At oophorectomy, 46 occult cancers were identified through pathology examinations: 27 ovarian cancers, 18 fallopian tube cancers, and 1 breast cancer. Of 44 cancers found in BRCA1 mutation carriers, 3 were in women aged ?40 years, and an additional 19 cancers were diagnosed between the ages of 40 and 49 years.

The 2 BRCA2-related cancers identified at oophorectomy were in women aged >60 years.

The remaining 32 cases were primary peritoneal cancers (28 in BRCA1 carriers and 4 in BRCA2 carriers); in these women, the mean age at diagnosis was 51.6 years (range, 36-69 years).

The 5-year survival rate was higher in women with occult ovarian cancer compared with those who had clinically detected ovarian cancer (91.6% vs 54.4%, respectively; P <.01). The 5-year survival rate for women with peritoneal cancer was 38.4%.

An adjusted analysis was performed to estimate the extent to which prophylactic oophorectomy reduced the risk for ovarian, fallopian tube, or peritoneal cancers in BRCA1 and BRCA2 carriers combined. The adjusted hazard ratio associated with oophorectomy was 0.20 (95% confidence interval, 0.13-0.30; P <.001).

Dissenting Opinion
“These data do not warrant changing the current recommendations regarding surgery for women who are BRCA1 and BRCA2 mutation carriers,” stated Noah D. Kauff, MD, Director, Ovarian Cancer Screening and Prevention Program, Memorial Sloan-Kettering Cancer Center, New York. “The study confirms prior data we have regarding the risk of ovarian cancer in women who are mutation carriers,” Dr Kauff said.

He pointed out that the actual rate of ovarian cancer in the study before age 40 years in women with BRCA1 mutations was 2.3%, as opposed to the 4% rate the investigators quoted in the Discussion section of the article.

“In women with intact ovaries, 8 of 979 women [0.8%] developed ovarian cancer by age 40; in an additional 202 women who had prophylactic oophorectomy prior to age 40, 3 had occult ovarian cancer [1.5%]. The 4% figure calculated by the authors was based on an assumption that the rate of ovarian cancer is constant from age 30-40, but that is not correct. The risk goes up after age 35,” Dr Kauff explained.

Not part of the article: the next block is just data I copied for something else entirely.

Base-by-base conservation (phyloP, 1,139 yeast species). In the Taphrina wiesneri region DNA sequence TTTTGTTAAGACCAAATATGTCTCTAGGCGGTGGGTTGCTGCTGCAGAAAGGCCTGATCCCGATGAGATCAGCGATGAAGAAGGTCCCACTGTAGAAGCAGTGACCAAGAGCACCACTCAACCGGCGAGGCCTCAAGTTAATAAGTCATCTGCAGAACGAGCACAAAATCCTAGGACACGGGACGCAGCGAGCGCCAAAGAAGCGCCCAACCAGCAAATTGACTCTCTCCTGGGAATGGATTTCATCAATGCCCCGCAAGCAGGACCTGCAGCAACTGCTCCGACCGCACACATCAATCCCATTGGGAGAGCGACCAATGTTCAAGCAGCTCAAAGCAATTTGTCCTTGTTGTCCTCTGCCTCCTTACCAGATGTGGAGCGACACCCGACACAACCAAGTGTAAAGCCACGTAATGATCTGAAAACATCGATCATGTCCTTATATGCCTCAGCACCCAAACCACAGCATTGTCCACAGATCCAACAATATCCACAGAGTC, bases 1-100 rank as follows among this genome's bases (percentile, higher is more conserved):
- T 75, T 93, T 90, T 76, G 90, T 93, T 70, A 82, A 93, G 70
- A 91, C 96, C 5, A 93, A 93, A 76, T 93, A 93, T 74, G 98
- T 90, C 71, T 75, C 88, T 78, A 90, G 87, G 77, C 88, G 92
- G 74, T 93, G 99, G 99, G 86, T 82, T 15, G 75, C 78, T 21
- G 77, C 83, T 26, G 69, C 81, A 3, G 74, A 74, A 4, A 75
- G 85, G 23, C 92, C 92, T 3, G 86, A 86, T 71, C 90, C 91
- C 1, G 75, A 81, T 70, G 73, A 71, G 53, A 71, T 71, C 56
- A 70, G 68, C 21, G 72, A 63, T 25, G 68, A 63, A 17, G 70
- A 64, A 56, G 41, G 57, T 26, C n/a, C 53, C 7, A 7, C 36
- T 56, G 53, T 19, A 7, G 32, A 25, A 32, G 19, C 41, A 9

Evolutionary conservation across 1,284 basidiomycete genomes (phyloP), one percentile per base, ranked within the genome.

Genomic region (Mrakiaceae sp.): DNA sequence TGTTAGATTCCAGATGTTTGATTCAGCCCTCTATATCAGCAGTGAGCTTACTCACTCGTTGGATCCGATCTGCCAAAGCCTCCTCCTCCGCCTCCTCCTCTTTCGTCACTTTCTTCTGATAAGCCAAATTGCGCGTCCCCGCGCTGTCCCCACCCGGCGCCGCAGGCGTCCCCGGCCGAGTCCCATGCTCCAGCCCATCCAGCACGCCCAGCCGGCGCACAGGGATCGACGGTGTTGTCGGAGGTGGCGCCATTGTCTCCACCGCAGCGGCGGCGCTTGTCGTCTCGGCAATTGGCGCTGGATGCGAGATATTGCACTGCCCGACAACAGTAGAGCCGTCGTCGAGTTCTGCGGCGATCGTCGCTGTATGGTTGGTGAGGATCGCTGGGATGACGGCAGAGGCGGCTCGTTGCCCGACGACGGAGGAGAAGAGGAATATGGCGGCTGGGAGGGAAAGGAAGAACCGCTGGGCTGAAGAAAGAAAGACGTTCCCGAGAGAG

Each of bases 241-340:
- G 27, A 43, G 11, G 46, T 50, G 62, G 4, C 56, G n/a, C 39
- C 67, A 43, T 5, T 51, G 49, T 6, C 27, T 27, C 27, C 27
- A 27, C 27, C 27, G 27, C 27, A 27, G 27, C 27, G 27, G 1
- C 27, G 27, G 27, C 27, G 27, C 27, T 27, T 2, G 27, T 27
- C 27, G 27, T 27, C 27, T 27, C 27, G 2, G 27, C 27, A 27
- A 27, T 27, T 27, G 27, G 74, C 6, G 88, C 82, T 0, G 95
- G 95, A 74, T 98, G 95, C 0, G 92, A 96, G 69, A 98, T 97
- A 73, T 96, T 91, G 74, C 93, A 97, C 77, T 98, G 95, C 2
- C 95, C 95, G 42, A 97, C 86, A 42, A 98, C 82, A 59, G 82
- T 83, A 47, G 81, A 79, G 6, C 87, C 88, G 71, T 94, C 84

In his opinion, the evidence to date, including this study, supports current recommendations. The American Congress of Obstetricians and Gynecologists recommends that BRCA carriers have oophorectomy by age 40 years, or when childbearing is completed; the National Comprehensive Cancer Network guidelines recommend oophorectomy between the ages of 35 and 40 years, and when childbearing is completed.

“Oophorectomy 5 years earlier can be traumatic, especially in the US, where women are marrying later and often deferring childbearing until the late 30s. It is not clear to me that this study provides sufficient evidence to change current recommendations,” he said.

“Discussions with women who are BRCA1 or BRCA2 carriers should balance the risks versus benefits of preventive oophorectomy on cancer risks with its substantial costs on fertility, timing of menopause, and other symptoms that can markedly impact quality of life,” Dr Kauff said.